a political lifetime ago nationally, and also for LGBT people. Ellen had just come out publicly the year before. Yet she was the only one out there in
the spotlight, with her “Yes, I’m Gay” Time magazine cover, while celebrities we knew were gay or lesbian stayed safely in the closet, afraid for their
careers. That was the world in which Mutchler and Severns lived.
Almost to the end, Severns believed she would somehow beat her cancer. But as her final days played out, and Mutchler was barred even from
picking up Severns’s prescription for pain relief because, the pharmacist told her, “you’re not family.” Mutchler and Severns both failed to see what
would happen when Severns finally died.
Because she had been Severns’s constant companion for years, Mutchler never dreamed that she would be excised from her own life when
Severns died–the doors to their home locked, everything that belonged to them both taken from her. The shock, the betrayal, the pain spiraled her into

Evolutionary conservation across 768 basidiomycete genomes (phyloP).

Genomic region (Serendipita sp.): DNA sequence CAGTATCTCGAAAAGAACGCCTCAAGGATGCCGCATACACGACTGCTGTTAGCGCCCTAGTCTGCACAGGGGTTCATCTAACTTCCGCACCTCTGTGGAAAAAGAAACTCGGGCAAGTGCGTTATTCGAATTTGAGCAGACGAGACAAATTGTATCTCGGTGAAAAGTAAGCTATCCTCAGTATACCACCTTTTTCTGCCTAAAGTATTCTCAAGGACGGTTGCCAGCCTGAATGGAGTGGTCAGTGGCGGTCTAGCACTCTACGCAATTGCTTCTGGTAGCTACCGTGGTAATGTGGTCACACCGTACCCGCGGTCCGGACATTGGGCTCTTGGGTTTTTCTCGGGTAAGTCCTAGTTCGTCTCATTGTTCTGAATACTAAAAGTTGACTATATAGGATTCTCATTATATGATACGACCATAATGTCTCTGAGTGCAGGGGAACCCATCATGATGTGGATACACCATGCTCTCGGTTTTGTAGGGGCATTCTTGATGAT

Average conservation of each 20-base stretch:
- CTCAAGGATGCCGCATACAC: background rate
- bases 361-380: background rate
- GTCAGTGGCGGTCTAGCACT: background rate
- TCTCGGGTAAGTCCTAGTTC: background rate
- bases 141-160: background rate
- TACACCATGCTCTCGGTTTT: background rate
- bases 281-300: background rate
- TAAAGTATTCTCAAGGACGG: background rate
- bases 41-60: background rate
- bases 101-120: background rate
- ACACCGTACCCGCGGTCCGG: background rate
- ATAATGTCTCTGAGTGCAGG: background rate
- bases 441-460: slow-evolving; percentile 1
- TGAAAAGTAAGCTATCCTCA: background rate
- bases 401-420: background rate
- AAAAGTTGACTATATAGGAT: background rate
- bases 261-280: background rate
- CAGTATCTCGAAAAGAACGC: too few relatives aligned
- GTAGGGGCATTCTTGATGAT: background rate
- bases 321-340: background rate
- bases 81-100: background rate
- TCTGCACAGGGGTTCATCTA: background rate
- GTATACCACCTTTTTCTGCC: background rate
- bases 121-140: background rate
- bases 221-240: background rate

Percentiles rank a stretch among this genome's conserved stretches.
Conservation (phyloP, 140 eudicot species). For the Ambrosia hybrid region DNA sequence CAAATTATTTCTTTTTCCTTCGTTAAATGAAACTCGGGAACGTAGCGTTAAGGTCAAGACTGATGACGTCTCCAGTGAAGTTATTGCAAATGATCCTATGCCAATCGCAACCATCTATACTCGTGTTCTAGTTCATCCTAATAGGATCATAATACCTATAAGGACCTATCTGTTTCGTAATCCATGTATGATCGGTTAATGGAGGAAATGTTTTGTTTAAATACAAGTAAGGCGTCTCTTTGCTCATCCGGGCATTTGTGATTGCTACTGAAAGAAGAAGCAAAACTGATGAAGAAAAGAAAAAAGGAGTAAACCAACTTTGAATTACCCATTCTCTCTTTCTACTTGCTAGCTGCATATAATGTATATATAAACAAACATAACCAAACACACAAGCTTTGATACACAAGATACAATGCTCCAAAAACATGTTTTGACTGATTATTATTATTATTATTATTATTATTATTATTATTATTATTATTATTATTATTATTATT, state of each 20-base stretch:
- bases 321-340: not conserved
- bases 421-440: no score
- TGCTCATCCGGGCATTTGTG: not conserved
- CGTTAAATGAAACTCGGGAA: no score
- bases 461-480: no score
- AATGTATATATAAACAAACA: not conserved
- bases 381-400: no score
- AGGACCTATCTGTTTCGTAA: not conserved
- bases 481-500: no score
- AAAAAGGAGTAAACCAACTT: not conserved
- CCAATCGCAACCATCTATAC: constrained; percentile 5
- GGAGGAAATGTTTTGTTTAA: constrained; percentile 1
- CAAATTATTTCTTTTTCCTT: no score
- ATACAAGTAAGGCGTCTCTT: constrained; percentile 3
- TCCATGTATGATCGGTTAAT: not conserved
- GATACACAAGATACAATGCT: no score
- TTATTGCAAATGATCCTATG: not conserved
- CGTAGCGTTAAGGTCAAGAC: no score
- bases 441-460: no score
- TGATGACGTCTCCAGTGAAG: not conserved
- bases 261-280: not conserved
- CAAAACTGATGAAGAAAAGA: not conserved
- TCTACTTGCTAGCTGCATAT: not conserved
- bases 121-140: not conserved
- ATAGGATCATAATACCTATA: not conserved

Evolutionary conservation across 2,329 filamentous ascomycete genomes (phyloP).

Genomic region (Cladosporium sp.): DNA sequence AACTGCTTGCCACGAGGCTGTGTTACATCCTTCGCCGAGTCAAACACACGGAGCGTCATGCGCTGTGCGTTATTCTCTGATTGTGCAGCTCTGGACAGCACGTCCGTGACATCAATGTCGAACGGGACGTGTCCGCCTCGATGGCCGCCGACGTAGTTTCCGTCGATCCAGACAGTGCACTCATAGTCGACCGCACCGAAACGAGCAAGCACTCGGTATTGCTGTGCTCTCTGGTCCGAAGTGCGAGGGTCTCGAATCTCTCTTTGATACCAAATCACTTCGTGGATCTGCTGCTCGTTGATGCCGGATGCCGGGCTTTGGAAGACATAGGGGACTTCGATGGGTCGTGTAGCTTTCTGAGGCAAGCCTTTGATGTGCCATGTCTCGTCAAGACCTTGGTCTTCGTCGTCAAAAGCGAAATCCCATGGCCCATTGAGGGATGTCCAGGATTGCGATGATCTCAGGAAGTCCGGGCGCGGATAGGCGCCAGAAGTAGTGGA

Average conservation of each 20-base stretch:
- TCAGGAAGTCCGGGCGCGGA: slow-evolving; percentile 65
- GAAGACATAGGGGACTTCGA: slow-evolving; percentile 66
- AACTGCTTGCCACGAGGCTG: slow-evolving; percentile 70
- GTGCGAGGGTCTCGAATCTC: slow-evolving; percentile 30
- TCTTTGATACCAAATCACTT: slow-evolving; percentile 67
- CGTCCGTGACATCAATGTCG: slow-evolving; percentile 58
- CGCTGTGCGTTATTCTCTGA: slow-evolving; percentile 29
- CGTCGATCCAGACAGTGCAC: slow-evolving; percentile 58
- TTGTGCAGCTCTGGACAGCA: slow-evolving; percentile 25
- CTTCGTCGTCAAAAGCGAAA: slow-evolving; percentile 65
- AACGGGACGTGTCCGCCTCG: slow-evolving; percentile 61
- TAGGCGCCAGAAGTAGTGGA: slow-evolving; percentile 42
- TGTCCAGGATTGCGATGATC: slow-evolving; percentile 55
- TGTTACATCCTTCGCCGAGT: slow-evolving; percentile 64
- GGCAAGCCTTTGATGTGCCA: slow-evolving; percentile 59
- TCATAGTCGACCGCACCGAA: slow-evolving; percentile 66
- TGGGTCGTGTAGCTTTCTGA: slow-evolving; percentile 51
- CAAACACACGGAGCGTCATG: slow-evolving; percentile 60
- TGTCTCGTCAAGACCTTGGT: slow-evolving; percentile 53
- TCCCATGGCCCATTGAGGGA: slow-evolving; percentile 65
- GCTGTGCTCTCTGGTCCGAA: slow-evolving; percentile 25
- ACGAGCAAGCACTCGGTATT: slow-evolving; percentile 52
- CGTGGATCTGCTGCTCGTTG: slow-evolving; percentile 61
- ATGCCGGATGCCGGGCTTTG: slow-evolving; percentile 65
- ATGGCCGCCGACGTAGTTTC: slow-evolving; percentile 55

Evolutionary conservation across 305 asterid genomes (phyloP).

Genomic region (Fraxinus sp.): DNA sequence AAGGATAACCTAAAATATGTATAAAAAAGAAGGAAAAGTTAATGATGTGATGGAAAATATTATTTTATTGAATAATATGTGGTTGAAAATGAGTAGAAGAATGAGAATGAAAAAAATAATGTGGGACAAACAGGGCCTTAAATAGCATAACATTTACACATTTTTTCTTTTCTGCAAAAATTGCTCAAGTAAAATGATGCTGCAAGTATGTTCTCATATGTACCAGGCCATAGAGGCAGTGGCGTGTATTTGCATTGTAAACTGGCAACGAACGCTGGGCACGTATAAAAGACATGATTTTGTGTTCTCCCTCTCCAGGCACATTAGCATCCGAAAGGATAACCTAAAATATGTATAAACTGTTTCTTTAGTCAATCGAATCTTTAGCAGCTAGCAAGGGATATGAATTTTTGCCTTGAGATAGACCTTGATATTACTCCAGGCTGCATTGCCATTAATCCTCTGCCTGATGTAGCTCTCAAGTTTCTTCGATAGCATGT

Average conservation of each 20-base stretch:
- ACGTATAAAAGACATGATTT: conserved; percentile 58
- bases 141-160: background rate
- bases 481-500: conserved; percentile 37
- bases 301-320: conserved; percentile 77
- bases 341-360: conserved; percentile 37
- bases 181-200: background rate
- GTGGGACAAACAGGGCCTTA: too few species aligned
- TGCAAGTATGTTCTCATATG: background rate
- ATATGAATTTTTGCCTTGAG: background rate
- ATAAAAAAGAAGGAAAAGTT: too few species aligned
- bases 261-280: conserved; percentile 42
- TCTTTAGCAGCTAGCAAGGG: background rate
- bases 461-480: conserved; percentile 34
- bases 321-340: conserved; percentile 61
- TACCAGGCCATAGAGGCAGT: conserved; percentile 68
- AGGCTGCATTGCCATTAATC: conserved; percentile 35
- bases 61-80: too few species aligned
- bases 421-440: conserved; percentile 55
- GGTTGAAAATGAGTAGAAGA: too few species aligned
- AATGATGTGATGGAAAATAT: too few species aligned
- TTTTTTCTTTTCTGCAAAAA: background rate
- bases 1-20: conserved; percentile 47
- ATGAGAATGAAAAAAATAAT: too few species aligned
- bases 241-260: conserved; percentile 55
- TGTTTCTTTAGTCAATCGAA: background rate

her own private nightmare of alcohol abuse and emotional withdrawal, from which it took a long time to finally extricate herself.
Under This Beautiful Dome is more than a cautionary tale or some historical picture of a time we are now well beyond. It is a stunning memoir of
what it was, and still is, to be lesbian in America, in a world where people who are not in your life can make decisions about your life because you have
no legal authority, no social authority. You are a social, political, and legal cipher, no matter how long you have shared someone’s bed, someone’s love,
and someone’s life.
It’s impossible to read Under This Beautiful Dome and not feel sorrow, pity, and intense outrage for Mutchler, for Severns, and for ourselves. This
gutting, brutal memoir details the breadth of two women’s love for each other and the path the survivor is left to traverse alone, as much for her dead
partner and for us as for herself. It is a love story and a history, and it will remind you that when it comes to our own emancipation as full citizens of
our nation, we have won no the battles definitively.